Orhan Pamuk attacks ‘marginalisation’ of non-English writers


Orhan Pamuk signs books at the first day of the Jaipur literature festival. Photograph: Sam Panthaky/AFP/Getty Images

The Guardian: “Speaking at the Jaipur literary festival in India, Pamuk, whose much-feted novels including My Name is Red, Snow and The Museum of Innocence were all written in Turkish, lamented the western world’s dominance over literary culture.

“Most of the writers at a festival such as Jaipur [write] in English,” he said. “This is maybe because English is the official language here. But for those writing in other languages, their work is rarely translated and never read. So much of human experience is marginalised.”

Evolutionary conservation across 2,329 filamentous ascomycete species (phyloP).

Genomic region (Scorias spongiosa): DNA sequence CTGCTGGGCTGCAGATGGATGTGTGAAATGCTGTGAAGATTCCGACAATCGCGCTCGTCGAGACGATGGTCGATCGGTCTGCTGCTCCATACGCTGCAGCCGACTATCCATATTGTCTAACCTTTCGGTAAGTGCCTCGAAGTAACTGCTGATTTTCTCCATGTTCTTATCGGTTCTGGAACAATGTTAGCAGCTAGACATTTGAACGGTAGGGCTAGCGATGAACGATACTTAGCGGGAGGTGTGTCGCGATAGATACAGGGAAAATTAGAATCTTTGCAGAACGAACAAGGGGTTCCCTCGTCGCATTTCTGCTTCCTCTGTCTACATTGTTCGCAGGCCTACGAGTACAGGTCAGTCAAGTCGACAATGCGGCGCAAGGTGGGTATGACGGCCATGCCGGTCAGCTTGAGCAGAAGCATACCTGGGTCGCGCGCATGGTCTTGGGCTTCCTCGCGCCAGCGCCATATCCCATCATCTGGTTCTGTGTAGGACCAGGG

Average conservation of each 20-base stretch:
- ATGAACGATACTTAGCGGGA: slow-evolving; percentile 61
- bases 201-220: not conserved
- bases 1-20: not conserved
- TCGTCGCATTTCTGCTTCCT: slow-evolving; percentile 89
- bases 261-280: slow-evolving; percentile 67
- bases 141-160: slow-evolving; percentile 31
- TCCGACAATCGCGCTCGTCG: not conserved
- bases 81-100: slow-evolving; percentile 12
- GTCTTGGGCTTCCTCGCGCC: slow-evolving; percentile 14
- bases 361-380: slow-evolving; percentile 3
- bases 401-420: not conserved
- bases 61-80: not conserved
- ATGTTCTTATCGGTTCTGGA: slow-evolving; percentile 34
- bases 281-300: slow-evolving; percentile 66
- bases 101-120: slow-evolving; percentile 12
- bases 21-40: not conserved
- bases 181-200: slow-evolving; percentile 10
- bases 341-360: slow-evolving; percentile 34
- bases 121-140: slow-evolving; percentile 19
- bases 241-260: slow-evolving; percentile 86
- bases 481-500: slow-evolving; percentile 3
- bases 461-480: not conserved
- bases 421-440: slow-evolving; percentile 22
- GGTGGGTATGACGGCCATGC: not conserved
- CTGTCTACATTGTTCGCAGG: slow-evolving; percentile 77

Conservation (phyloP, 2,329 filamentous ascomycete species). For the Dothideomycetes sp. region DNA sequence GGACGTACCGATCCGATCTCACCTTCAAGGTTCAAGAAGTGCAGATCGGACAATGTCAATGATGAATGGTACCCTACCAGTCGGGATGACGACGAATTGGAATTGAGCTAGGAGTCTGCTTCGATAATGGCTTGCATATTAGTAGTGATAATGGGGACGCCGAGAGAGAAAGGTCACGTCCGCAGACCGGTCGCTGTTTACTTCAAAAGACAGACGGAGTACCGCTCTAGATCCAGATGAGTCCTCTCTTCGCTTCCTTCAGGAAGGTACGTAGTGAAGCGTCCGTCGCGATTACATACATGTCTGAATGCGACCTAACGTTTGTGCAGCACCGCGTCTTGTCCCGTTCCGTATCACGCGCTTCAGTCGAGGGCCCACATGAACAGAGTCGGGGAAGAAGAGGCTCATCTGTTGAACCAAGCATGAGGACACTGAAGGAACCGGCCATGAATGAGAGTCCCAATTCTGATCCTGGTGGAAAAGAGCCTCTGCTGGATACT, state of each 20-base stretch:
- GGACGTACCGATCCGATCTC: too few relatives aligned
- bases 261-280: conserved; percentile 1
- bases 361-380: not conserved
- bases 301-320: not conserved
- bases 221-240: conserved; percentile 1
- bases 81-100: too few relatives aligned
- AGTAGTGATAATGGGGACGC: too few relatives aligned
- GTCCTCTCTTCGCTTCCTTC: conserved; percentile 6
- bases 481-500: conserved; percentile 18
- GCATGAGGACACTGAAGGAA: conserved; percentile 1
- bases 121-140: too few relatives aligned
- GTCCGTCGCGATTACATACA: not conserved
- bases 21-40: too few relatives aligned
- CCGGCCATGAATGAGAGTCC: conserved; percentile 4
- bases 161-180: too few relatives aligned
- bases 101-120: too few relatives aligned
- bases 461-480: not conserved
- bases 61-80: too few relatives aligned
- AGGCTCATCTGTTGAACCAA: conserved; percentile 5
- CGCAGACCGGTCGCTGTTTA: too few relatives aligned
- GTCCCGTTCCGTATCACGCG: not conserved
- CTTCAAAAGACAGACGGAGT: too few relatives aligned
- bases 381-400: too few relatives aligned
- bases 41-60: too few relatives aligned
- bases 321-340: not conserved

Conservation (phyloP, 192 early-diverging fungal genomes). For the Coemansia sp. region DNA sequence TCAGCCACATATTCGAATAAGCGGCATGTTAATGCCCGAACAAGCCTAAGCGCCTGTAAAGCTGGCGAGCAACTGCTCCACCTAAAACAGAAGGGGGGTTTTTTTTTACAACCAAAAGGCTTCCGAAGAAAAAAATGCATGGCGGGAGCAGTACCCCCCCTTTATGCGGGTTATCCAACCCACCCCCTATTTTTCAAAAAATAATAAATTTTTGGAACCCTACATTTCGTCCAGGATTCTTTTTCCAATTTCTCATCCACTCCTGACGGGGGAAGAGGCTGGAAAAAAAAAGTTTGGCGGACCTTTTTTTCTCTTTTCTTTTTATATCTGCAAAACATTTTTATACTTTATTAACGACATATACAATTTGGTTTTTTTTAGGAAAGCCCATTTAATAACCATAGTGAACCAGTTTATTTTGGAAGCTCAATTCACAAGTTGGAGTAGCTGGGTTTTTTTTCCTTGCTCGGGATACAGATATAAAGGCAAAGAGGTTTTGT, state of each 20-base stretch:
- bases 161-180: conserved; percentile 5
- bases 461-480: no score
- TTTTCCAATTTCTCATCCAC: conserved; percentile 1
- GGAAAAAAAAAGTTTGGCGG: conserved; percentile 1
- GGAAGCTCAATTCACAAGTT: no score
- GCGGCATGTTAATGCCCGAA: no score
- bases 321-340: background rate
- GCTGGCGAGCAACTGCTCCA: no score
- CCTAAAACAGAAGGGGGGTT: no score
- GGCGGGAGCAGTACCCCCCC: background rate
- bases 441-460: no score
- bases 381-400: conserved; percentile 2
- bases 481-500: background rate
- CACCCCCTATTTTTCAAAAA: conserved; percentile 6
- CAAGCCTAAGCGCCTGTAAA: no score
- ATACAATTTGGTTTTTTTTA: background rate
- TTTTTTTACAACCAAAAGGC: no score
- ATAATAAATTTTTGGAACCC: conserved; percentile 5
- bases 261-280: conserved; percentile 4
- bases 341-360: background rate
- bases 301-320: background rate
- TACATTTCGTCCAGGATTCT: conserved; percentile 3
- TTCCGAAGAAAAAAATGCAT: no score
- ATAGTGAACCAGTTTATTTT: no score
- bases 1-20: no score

Pamuk, who teaches humanities at Columbia University, also accused literary critics of constantly trying to “provincialise” his work. “When I write about love, the critics in the US and Britain say that this Turkish writer writes very interesting things about Turkish love.”

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